Heroin use accounts for thousands of young deaths a year. In 2017, opioid overdose caused more than 3,400 deaths of youth ages 15-24 (National Institute of Drug Abuse).
Prescription Opioids: How to Keep Your Teen Safe
If your teen’s doctor is recommending opioids, ask whether you can start out with weaker medication first. For example, Acetaminophen (found in Tylenol) is usually the first line of defense against pain. NSAIDs are also useful for minor aches and pains. (Some examples of NSAIDs include naproxen, ibuprofen, and aspirin.) Of course, if your doctor feels that your teen needs stronger narcotics, follow professional advice – and these guidelines:
- Keep the medication locked up, away from all children and teens. Dispense the medication yourself to make sure it is not overused in dose or frequency.
- Ensure your teen only takes the drug as directed. Opioids should never be crushed. Some teens abuse opioids by crushing them to snort or inject them, which overcomes the slow-release mechanism and allows the drug to be absorbed faster. This can lead to overdose and death. According to the FDA, the most commonly abused narcotics include codeine, Oxycontin, Vicodin, and Demerol.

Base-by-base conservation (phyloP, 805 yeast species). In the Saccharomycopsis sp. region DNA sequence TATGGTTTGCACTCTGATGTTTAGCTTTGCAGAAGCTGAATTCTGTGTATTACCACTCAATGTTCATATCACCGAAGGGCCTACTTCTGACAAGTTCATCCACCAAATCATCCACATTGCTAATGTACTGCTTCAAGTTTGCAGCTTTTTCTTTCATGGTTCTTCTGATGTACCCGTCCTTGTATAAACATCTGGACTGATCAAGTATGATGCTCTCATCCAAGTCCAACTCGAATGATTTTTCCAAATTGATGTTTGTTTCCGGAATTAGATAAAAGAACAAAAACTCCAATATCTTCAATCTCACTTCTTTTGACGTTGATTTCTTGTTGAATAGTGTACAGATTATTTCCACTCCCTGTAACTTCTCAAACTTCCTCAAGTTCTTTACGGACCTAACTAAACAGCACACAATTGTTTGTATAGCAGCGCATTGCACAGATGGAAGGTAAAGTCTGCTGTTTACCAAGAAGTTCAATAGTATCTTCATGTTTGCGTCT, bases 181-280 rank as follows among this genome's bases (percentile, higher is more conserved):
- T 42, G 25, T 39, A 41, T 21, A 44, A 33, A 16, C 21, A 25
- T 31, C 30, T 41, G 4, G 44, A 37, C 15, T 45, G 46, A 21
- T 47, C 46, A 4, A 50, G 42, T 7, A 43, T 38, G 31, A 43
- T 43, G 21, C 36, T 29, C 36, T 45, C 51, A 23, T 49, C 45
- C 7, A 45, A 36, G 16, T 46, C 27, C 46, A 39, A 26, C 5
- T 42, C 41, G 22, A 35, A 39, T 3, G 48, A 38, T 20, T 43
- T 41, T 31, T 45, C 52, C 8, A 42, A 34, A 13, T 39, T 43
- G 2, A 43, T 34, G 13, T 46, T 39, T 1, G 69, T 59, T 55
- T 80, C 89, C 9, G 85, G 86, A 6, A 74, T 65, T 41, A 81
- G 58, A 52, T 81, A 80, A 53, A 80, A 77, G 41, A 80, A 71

- Tell your doctor if your teen has a hostory of drug abuse.
- Get rid of the medicine when the pain is gone. Flush it down the toilet. Make sure you are not letting your teen take the drug for longer than prescribed.
- Do not take opioids with benzodiazepines (anti-anxiety medicine) or alcohol. Combined, these substances cause breathing to be slowed to a dangerous level. Make sure your teen isn’t drinking or taking benzos while on painkillers.
Prescription Opioids: The Statistics
Washington State recently developed Guidelines on Prescribing Opioids for Pain Management. This fascinating read gives you a behind-the-scenes look at what healthcare professionals are doing to mitigate adolescent access to prescription opioids. While the data is geared towards dentists, the booklet contains two important statistics:
- The majority of new heroin users start out with prescribed opioids. (Cicero, 2014)
- Adolescents in high school who receive an opioid prescription are 33% more likely than those who do not receive a prescription to misuse opioids in the future. (Miech, 2015)
Is Your Teen Addicted to Prescription Opiates or Heroin?
If your teen is addicted to prescription painkillers or heroin, you need to get them into an adolescent drug rehabilitation program immediately. Depending on the severity of their addiction, your teen may need a residential treatment center (RTC), partial hospitalization program (PHP), or intensive outpatient program (IOP). If your teen also has mental health issues, they need a dual-diagnosis treatment center. A substance abuse treatment center can help them detox safely and teach them how to achieve recovery from addiction. It will also treat the underlying issues of their addictive behavior and teach them coping skills to move forward in life.
Originally from California, Yael combines her background in English and Psychology in her role as Content Writer for Evolve Treatment Centers.